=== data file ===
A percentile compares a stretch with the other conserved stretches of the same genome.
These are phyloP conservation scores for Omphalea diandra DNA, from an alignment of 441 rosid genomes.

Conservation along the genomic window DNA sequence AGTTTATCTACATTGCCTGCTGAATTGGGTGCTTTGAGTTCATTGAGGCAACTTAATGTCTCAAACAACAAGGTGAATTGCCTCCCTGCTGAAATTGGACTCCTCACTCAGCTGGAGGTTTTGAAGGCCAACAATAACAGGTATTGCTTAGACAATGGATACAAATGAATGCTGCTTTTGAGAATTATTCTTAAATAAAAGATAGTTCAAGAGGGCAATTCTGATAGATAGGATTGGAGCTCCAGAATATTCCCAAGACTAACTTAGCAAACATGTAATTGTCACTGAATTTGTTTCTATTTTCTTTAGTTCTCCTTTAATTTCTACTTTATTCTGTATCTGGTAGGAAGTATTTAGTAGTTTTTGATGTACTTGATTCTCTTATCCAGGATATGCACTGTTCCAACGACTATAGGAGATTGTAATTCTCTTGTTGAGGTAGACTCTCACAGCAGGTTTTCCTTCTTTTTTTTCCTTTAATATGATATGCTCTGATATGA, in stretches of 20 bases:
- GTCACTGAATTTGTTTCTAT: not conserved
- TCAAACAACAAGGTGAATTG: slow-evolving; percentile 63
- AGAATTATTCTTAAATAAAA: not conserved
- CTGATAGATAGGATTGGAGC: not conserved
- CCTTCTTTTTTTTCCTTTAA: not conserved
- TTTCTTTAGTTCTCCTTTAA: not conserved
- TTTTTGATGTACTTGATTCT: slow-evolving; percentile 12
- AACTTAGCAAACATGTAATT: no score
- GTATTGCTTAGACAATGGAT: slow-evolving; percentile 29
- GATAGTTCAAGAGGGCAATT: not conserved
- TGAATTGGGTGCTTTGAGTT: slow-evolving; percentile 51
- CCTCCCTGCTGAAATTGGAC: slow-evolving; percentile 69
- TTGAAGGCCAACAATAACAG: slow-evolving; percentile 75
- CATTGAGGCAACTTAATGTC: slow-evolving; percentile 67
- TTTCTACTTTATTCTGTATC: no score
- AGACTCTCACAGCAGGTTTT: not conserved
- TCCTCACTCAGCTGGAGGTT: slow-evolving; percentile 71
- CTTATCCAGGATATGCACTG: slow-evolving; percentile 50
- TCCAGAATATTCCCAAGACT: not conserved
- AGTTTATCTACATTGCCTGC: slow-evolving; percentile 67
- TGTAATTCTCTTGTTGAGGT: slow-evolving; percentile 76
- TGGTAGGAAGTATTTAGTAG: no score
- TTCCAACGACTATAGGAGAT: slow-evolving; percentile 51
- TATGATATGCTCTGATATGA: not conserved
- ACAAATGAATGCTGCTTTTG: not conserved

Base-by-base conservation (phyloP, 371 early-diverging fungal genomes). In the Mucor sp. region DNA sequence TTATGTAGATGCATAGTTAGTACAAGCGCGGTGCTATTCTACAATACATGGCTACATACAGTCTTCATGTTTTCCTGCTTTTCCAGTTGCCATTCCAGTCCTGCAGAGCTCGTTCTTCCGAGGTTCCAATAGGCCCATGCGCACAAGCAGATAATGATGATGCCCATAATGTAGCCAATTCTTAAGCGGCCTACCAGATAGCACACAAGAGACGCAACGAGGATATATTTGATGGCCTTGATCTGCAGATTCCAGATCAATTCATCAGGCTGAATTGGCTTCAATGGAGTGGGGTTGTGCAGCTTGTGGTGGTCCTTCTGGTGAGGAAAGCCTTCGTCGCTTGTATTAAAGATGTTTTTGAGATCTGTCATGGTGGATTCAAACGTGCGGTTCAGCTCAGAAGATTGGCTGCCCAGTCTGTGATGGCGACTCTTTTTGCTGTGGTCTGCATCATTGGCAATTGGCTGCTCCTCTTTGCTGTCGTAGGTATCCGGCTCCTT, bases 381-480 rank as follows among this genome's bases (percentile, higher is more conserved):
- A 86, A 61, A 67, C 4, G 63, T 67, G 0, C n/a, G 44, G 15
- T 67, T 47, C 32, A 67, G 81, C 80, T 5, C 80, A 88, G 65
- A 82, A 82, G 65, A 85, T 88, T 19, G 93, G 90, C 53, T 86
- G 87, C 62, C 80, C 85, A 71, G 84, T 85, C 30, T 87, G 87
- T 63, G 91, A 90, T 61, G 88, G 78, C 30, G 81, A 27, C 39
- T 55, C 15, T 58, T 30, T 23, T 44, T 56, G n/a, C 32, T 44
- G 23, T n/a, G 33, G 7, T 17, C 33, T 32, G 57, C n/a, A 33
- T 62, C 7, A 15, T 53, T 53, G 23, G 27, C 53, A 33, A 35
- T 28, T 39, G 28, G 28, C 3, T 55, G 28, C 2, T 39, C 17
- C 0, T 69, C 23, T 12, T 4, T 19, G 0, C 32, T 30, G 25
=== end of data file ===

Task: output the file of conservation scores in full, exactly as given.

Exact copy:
A percentile compares a stretch with the other conserved stretches of the same genome.
These are phyloP conservation scores for Omphalea diandra DNA, from an alignment of 441 rosid genomes.

Conservation along the genomic window DNA sequence AGTTTATCTACATTGCCTGCTGAATTGGGTGCTTTGAGTTCATTGAGGCAACTTAATGTCTCAAACAACAAGGTGAATTGCCTCCCTGCTGAAATTGGACTCCTCACTCAGCTGGAGGTTTTGAAGGCCAACAATAACAGGTATTGCTTAGACAATGGATACAAATGAATGCTGCTTTTGAGAATTATTCTTAAATAAAAGATAGTTCAAGAGGGCAATTCTGATAGATAGGATTGGAGCTCCAGAATATTCCCAAGACTAACTTAGCAAACATGTAATTGTCACTGAATTTGTTTCTATTTTCTTTAGTTCTCCTTTAATTTCTACTTTATTCTGTATCTGGTAGGAAGTATTTAGTAGTTTTTGATGTACTTGATTCTCTTATCCAGGATATGCACTGTTCCAACGACTATAGGAGATTGTAATTCTCTTGTTGAGGTAGACTCTCACAGCAGGTTTTCCTTCTTTTTTTTCCTTTAATATGATATGCTCTGATATGA, in stretches of 20 bases:
- GTCACTGAATTTGTTTCTAT: not conserved
- TCAAACAACAAGGTGAATTG: slow-evolving; percentile 63
- AGAATTATTCTTAAATAAAA: not conserved
- CTGATAGATAGGATTGGAGC: not conserved
- CCTTCTTTTTTTTCCTTTAA: not conserved
- TTTCTTTAGTTCTCCTTTAA: not conserved
- TTTTTGATGTACTTGATTCT: slow-evolving; percentile 12
- AACTTAGCAAACATGTAATT: no score
- GTATTGCTTAGACAATGGAT: slow-evolving; percentile 29
- GATAGTTCAAGAGGGCAATT: not conserved
- TGAATTGGGTGCTTTGAGTT: slow-evolving; percentile 51
- CCTCCCTGCTGAAATTGGAC: slow-evolving; percentile 69
- TTGAAGGCCAACAATAACAG: slow-evolving; percentile 75
- CATTGAGGCAACTTAATGTC: slow-evolving; percentile 67
- TTTCTACTTTATTCTGTATC: no score
- AGACTCTCACAGCAGGTTTT: not conserved
- TCCTCACTCAGCTGGAGGTT: slow-evolving; percentile 71
- CTTATCCAGGATATGCACTG: slow-evolving; percentile 50
- TCCAGAATATTCCCAAGACT: not conserved
- AGTTTATCTACATTGCCTGC: slow-evolving; percentile 67
- TGTAATTCTCTTGTTGAGGT: slow-evolving; percentile 76
- TGGTAGGAAGTATTTAGTAG: no score
- TTCCAACGACTATAGGAGAT: slow-evolving; percentile 51
- TATGATATGCTCTGATATGA: not conserved
- ACAAATGAATGCTGCTTTTG: not conserved

Base-by-base conservation (phyloP, 371 early-diverging fungal genomes). In the Mucor sp. region DNA sequence TTATGTAGATGCATAGTTAGTACAAGCGCGGTGCTATTCTACAATACATGGCTACATACAGTCTTCATGTTTTCCTGCTTTTCCAGTTGCCATTCCAGTCCTGCAGAGCTCGTTCTTCCGAGGTTCCAATAGGCCCATGCGCACAAGCAGATAATGATGATGCCCATAATGTAGCCAATTCTTAAGCGGCCTACCAGATAGCACACAAGAGACGCAACGAGGATATATTTGATGGCCTTGATCTGCAGATTCCAGATCAATTCATCAGGCTGAATTGGCTTCAATGGAGTGGGGTTGTGCAGCTTGTGGTGGTCCTTCTGGTGAGGAAAGCCTTCGTCGCTTGTATTAAAGATGTTTTTGAGATCTGTCATGGTGGATTCAAACGTGCGGTTCAGCTCAGAAGATTGGCTGCCCAGTCTGTGATGGCGACTCTTTTTGCTGTGGTCTGCATCATTGGCAATTGGCTGCTCCTCTTTGCTGTCGTAGGTATCCGGCTCCTT, bases 381-480 rank as follows among this genome's bases (percentile, higher is more conserved):
- A 86, A 61, A 67, C 4, G 63, T 67, G 0, C n/a, G 44, G 15
- T 67, T 47, C 32, A 67, G 81, C 80, T 5, C 80, A 88, G 65
- A 82, A 82, G 65, A 85, T 88, T 19, G 93, G 90, C 53, T 86
- G 87, C 62, C 80, C 85, A 71, G 84, T 85, C 30, T 87, G 87
- T 63, G 91, A 90, T 61, G 88, G 78, C 30, G 81, A 27, C 39
- T 55, C 15, T 58, T 30, T 23, T 44, T 56, G n/a, C 32, T 44
- G 23, T n/a, G 33, G 7, T 17, C 33, T 32, G 57, C n/a, A 33
- T 62, C 7, A 15, T 53, T 53, G 23, G 27, C 53, A 33, A 35
- T 28, T 39, G 28, G 28, C 3, T 55, G 28, C 2, T 39, C 17
- C 0, T 69, C 23, T 12, T 4, T 19, G 0, C 32, T 30, G 25